The left headlight on my 2005 Chevy Malibu seems to have a mind of its own. It turns on when I unlock the car, and it also stays on for a bit when I shut the engine off and get out of the car, just like the other headlight. But as soon as I start the car, the left headlight turns off. It refuses to turn on as long as the engine is running.

Attempted Repairs

I have replaced the bulb and the connector, but no results. Which makes sense, clearly the bulb works, and it's getting power, because it works when the engine is off. I don't think it could be the fuse or the wiring harness because, again, clearly the headlight is getting power.


What could the issue be? If it's something expensive or going to be hard to track down, could I just tape a flashlight to the side of the car to avoid being pulled over at night? Does anyone have any tips on how to do so without sending a flashlight through the windshield of the car behind me on the interstate? It's a POS car, so I really don't care about looks.

1 Answer 1


I was not able to find the root of the issue, however, I was able to fix it. What I ended up doing is tapping the fuse for the working headlight (in my case, the right headlight) and connecting it directly to the non-working headlight (in my case, the left headlight).

This would have been an easy task if I could use a fuse tap. However, on the Chevy Malibu (and I'm sure many other cars), the headlight fuses are stuck between several tall relays, and a fuse tap just won't fit. Here's how I made my own fuse tap:

  1. I removed both headlight fuses.

You can find which fuses are which in your car's owner's manual, or sometimes it's printed on the lid of the fuse box.

  1. I took 2 short lengths of wire and stripped the ends.

  2. I melted some solder onto one end of each wire to make them a bit thicker and stiffer.

If you don't have a soldering iron, like me, you can use a butane torch to melt the solder.

  1. I stuck the soldered tips into the right headlight fuse socket, so that both sides of the fuse socket now have a wire plugged into it.

If the tips don't fit into the socket, or they're loose when you stick them in there, you may need to use more or less solder, or use a different gauge of wire. It's really just a bit of trial and error.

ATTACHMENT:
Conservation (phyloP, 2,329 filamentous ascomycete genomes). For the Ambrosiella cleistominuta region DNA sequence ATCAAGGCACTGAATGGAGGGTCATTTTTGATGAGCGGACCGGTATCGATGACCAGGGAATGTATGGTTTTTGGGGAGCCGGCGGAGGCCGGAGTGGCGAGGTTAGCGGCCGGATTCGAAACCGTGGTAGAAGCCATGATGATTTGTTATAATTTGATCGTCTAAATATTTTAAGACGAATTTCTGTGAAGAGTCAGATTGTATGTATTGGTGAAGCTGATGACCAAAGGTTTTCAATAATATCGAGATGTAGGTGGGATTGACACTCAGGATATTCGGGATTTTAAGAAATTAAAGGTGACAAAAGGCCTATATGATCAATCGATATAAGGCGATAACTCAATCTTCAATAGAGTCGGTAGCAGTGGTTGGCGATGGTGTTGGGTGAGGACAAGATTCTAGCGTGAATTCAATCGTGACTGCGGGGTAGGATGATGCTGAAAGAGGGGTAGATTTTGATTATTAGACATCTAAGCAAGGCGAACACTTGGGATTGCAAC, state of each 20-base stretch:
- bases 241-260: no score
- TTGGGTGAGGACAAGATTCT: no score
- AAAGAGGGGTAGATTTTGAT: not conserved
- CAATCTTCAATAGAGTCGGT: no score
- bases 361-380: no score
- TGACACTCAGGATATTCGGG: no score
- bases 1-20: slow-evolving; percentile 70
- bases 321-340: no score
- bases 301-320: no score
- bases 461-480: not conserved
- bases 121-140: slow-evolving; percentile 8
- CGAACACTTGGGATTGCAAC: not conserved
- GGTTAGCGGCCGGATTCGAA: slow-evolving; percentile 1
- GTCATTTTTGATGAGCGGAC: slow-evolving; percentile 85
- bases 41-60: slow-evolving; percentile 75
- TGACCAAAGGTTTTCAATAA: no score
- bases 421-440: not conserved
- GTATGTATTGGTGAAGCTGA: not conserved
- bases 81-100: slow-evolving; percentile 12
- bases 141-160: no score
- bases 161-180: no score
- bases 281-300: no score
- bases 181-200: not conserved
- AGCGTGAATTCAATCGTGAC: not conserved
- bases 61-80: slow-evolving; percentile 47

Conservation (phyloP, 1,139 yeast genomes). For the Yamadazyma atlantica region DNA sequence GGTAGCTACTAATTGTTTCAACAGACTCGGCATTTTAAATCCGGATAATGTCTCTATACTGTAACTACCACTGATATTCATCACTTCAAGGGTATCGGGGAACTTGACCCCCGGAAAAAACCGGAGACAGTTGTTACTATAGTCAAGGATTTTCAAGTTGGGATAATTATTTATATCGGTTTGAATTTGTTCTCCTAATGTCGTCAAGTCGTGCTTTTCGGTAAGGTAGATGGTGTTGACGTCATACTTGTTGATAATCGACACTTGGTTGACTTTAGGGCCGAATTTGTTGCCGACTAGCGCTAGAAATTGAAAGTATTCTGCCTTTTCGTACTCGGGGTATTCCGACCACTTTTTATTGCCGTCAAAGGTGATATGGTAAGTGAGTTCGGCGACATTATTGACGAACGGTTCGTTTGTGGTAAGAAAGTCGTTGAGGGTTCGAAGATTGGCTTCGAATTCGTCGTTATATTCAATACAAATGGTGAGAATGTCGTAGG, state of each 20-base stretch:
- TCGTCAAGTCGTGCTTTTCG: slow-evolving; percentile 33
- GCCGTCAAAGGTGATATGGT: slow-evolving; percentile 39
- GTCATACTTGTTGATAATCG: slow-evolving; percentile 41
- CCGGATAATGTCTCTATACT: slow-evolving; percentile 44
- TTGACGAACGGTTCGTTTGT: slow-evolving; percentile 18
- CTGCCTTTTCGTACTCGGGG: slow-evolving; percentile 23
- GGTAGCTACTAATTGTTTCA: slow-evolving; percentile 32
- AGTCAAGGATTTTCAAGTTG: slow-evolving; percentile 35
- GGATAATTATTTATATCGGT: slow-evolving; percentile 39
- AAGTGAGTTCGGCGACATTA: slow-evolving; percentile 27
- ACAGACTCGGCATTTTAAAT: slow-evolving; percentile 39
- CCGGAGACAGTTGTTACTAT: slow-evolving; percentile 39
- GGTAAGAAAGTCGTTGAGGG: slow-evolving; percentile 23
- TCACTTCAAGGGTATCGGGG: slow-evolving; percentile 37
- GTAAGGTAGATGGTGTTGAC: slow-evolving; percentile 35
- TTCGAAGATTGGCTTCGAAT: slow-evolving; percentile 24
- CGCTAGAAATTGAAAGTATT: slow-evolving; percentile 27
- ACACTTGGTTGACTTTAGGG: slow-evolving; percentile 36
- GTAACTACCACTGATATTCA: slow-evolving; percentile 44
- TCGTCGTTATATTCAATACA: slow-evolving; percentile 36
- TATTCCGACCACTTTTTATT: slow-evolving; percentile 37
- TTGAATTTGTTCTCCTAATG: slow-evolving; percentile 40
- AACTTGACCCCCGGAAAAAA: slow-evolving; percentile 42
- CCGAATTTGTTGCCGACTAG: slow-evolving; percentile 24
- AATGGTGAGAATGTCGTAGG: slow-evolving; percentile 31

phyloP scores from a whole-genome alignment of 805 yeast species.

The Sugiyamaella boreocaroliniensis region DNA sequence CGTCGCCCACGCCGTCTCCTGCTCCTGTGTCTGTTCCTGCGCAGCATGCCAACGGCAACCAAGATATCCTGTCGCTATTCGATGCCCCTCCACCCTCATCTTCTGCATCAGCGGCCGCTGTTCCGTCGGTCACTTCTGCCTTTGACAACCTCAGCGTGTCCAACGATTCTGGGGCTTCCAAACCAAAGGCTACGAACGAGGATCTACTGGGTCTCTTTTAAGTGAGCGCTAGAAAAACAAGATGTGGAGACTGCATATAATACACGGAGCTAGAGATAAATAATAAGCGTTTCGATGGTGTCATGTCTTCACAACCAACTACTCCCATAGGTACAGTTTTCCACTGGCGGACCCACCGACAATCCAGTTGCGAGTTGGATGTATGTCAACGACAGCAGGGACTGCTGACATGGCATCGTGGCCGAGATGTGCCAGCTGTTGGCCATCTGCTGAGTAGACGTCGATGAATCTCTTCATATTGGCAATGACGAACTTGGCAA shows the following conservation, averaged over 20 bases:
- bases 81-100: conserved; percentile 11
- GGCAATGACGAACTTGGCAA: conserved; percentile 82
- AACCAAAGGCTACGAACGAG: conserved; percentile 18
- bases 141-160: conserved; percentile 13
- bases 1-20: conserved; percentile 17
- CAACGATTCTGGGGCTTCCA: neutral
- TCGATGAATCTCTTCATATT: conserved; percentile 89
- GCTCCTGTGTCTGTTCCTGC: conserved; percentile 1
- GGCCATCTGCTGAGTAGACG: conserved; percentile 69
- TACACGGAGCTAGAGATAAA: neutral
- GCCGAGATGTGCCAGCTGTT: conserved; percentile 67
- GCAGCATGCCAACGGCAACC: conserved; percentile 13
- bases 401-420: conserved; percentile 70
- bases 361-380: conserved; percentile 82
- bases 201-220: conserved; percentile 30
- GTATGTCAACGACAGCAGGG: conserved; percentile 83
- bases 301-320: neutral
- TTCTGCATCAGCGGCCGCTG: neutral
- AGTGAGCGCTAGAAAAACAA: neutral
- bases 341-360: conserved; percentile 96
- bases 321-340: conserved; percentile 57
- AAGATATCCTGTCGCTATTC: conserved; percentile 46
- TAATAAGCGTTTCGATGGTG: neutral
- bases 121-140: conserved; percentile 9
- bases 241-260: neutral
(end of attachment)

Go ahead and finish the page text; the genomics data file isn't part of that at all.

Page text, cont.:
1. I connected a fuse holder such that it connects the open ends of the 2 wires.

  2. I connected another length of wire to the wire coming from the draw side of the fuse socket. This is sort of a 3-way connection because the fuse holder is also connected.

To determine which side is the draw side, turn the headlights on and use a multimeter to determine the voltage on each wire. The wire with the positive voltage is the draw side.

  1. I ran this new wire along the wiper fluid line up to the left headlight, using zip ties to hold the wire in place.

  2. I connected another fuse holder to the end of the new wire.

  3. I connected the new fuse holder to the left headlight wire.

To determine which wire is the headlight wire, locate the wiring harness behind the headlight case. Disconnect each wire one at a time and connect it to the battery positive terminal. Only one should light up the headlight, and that is your headlight wire.

  1. I put the correct size fuse into both fuse holders, and now both headlights should be connected.

The correct fuse size is whatever was being used for the headlight fuses before you started messing with things.

I used soldered connections with heat shrink for protection for all 4 of the connections I mentioned above, but you can use whatever type of connection you like.

You may also need to cut a notch into the fuse box lid for the wires in order to get the lid to clip on all the way.

Both of my headlights work using this method. I hope this can help someone else in the same position.

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